New drill

Hi All, It's time to buy a new portable drill so any advice on the following makes would be very welcome. I will probably purchasenfrom Screwfix so I am considering Erbauer, Bosch, Hitachi or Ryobi. I would like to hear of any experiences with them.
Many thanks
Ferret
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I just went to B&Q to get the £160 twin Makita pack 18 v impact and ordinary cordless. Sold out. But some more due in when I will be in Torquay. Buggerit.
This is what Makita have to say about their impact drill:
"The percussion mode delivers a constant level of impact to the drill bit, whereas in impact driver mode the hammer action is only applied when the torque resistance is achieved as the fixing gets tighter.
The percussion action is particularly useful when drilling into masonry and in this mode the 18V BTP140SFE will deliver up to 27,600 blows per minute. The latest 4-function combi drivers have two speed drilling mode, 0-700rpm and 0-2,300rpm. With 140Nm of torque available from the 14.4v model these tools will drill 10mm holes in steel and 8mm in masonry. In screwdriver mode the level of power to be used can be selected by the operator from the 16 torque settings adjustable by the finger-tip control ring at the front of the motor body.
In full impact mode the benefit of these machines is that the drive bit is forced into the screw head to avoid caming-out and damaging the fixing. This enables the impact driver to install extreme fixing bolts with ease. Up to 3,200 bpm is available for impact driving" http://www.makitauk.com/index.php?page=21&act=newsitem&id=58
I've been spending a few days screwing 2 and 3 inch screws into 1/4" MDF. I believe I will be getting either the very expensive Hitachi I first tried an year or so back or one of these babies, very very soon.
I wasn't taken with the Hitachi because we were putting hardwood door frames in and the combination of material and appliance was exploding my driver bits.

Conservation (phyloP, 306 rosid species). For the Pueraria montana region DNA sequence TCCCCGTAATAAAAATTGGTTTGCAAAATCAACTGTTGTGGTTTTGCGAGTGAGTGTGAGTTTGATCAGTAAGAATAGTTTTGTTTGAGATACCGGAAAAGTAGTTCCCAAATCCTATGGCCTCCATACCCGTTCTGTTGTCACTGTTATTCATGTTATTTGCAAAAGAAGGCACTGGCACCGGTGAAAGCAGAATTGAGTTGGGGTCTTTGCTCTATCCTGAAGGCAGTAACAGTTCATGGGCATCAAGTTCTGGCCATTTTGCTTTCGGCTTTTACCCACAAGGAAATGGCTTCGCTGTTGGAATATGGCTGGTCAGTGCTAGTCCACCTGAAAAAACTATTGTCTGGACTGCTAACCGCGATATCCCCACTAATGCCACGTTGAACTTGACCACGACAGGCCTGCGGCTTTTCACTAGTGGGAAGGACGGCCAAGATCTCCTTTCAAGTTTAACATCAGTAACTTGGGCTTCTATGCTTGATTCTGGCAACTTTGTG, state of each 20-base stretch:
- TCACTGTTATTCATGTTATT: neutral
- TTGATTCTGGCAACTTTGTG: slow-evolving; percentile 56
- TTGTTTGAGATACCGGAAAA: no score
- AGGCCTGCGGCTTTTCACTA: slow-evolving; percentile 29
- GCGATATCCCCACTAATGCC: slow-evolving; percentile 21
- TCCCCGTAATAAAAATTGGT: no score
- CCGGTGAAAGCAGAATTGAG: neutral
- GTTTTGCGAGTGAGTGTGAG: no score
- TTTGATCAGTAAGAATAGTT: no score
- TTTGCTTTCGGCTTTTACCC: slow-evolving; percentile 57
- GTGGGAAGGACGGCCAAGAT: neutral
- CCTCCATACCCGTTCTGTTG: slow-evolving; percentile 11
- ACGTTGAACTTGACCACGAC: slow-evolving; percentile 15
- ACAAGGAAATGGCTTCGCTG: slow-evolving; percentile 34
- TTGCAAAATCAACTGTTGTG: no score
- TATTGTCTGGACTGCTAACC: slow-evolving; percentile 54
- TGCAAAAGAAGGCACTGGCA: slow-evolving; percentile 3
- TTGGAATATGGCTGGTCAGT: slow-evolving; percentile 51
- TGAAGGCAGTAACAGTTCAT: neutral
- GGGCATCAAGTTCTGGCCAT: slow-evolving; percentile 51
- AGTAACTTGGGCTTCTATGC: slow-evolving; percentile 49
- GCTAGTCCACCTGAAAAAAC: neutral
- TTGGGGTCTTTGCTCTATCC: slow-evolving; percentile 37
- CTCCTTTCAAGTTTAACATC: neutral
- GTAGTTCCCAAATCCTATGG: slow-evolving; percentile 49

That and the noise they make.
Here is a test comparing the available impact drills 2 years ago http://www.toolsofthetrade.net/articles/showarticle.asp?articleID=2126&position=0&type=article
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dumbo wrote:

What sort of drill? (I take it you mean cordless, but do you need hammer etc)?
With respect to the brands you have highlighted, the quality would usually run from Blue Bosch and Hitachi at the top, followed by Ryobi and Green Bosch, and Erbauer along with all the other Chinese badge engineered stuff.
Info on brands etc: http://www.diyfaq.org.uk/powertools/category.htm
Mains or cordless: http://www.diyfaq.org.uk/powertools/cordless.htm
Drill performance and battery voltage: http://www.diyfaq.org.uk/powertools/drill.htm
Impact Drivers: http://wiki.diyfaq.org.uk/index.php?title=Impact_driver
SDS Drills: http://www.diyfaq.org.uk/powertools/sds.htm
--
Cheers,

John.

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The above site said:

"Is a impact driver a suitable replacement to a drill driver or combi drill? In the vast majority of cases, no."
<<<
Quite the opposite. Most people who own an Impact Driver rarely use a drill driver or combi drill. The smallness and lightness of these makes them appealing and they do what the others do and much more. The impact rotary hammer mechanism only comes in when torque is sensed (the hammer racket). With light screws the hammer may not come in at all. If a screw is tight, you may be pressing against the screw wit the drill and nothing is turning, yet the hammer is still hammering against the screw, which usually gets hammered loose, and then turns. They are also good for drilling holes too; sailing through wooden joists. They are not just for lag bolts as many seem to think. Great tools indeed.
A must have tool once you have owned one. They are dropping in price and are in the DIY sheds now. B&Q and Wickes both sell them, although Wickes is more trade than DIY. The cheapest I have seen is £99 from Screwfix.